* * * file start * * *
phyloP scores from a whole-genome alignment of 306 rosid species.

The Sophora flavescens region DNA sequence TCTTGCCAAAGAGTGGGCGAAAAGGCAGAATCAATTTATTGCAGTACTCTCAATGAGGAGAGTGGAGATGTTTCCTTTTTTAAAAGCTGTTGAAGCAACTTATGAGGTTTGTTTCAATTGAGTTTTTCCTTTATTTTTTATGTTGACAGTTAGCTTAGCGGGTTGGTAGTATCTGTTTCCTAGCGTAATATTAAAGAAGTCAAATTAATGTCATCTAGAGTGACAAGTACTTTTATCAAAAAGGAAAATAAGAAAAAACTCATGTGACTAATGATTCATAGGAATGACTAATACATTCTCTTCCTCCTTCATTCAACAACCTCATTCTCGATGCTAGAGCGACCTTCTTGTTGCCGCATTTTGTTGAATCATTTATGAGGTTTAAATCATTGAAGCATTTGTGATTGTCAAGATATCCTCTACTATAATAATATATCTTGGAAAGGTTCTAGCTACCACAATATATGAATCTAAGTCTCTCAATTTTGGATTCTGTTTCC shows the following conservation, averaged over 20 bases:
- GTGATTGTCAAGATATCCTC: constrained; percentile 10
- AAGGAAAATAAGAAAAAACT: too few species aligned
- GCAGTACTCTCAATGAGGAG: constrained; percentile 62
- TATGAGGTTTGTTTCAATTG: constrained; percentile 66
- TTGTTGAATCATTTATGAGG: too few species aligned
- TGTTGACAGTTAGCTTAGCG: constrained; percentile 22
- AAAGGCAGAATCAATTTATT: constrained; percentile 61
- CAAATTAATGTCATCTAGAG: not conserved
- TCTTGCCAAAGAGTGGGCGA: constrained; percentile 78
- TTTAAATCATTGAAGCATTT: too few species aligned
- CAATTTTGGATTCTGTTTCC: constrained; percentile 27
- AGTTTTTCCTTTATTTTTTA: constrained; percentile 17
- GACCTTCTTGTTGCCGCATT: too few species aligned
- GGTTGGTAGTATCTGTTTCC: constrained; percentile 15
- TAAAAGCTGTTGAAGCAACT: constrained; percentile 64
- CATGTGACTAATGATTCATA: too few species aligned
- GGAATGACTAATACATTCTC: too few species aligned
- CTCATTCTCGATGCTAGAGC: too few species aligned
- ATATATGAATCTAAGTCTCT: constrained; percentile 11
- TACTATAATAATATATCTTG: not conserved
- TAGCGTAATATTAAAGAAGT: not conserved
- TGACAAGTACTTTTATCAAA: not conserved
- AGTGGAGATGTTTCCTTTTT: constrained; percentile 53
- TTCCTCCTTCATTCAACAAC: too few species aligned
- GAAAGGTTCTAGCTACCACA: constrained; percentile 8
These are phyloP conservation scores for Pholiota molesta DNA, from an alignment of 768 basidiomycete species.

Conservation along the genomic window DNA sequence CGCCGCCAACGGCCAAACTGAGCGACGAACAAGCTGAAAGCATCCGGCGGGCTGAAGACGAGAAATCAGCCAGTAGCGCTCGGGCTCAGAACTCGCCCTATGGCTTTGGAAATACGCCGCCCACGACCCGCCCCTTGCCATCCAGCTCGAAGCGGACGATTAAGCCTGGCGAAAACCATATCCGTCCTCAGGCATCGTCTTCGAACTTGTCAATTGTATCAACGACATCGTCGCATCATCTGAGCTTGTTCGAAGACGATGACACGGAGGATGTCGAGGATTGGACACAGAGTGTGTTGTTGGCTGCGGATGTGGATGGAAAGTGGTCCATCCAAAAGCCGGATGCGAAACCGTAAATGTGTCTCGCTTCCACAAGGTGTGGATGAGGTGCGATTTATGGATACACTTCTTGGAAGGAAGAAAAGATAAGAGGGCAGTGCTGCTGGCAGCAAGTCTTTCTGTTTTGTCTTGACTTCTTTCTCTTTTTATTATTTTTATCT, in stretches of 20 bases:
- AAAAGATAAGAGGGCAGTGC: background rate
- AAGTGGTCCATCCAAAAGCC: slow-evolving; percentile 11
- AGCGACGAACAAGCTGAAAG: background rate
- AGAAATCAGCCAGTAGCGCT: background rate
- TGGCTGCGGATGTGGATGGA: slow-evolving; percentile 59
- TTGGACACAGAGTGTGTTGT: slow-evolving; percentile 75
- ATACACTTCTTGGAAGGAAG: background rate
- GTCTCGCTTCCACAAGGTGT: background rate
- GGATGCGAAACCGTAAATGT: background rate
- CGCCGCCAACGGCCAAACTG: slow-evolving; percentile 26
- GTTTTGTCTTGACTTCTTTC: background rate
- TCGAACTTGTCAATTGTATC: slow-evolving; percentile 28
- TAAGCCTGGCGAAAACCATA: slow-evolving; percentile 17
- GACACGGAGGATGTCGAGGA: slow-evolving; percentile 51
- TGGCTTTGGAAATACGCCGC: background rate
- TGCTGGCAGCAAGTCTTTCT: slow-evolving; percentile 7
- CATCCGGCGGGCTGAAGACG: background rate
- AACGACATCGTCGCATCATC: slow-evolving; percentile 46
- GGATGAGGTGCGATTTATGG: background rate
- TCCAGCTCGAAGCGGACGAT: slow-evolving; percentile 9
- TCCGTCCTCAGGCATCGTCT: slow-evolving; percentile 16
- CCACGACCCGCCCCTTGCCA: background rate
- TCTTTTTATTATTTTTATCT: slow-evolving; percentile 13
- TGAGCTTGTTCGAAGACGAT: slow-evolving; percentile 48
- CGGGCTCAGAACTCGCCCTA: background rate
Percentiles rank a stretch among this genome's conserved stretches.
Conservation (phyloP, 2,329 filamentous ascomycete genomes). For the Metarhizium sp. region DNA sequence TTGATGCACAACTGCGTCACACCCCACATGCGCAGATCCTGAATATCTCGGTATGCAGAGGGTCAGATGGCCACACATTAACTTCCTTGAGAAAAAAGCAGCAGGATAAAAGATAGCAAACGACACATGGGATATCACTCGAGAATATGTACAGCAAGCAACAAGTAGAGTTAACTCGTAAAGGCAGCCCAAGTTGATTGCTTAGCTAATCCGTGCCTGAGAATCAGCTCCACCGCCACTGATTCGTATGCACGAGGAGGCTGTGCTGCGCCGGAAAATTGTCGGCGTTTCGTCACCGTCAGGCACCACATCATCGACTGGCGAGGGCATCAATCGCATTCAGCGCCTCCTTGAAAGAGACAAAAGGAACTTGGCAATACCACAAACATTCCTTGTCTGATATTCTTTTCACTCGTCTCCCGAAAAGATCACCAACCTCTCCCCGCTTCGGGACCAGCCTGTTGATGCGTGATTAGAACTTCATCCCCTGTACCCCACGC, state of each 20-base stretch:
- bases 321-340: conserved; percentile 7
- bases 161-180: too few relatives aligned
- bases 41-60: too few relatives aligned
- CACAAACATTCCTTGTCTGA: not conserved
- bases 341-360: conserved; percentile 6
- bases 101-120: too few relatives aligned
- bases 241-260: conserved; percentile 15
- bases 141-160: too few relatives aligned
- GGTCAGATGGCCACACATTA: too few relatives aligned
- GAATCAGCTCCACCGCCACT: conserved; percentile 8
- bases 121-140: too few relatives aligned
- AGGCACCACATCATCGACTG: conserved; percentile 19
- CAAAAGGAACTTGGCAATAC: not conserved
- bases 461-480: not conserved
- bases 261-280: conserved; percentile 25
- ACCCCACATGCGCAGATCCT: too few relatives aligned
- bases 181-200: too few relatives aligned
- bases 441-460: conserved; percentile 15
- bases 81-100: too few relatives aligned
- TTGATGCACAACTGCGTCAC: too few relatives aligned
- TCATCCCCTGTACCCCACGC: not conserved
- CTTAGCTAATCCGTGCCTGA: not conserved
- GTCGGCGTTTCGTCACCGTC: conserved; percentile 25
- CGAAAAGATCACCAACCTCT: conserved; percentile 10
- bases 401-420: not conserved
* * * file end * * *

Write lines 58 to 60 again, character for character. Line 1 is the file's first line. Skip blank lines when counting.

- bases 161-180: too few relatives aligned
- bases 41-60: too few relatives aligned
- CACAAACATTCCTTGTCTGA: not conserved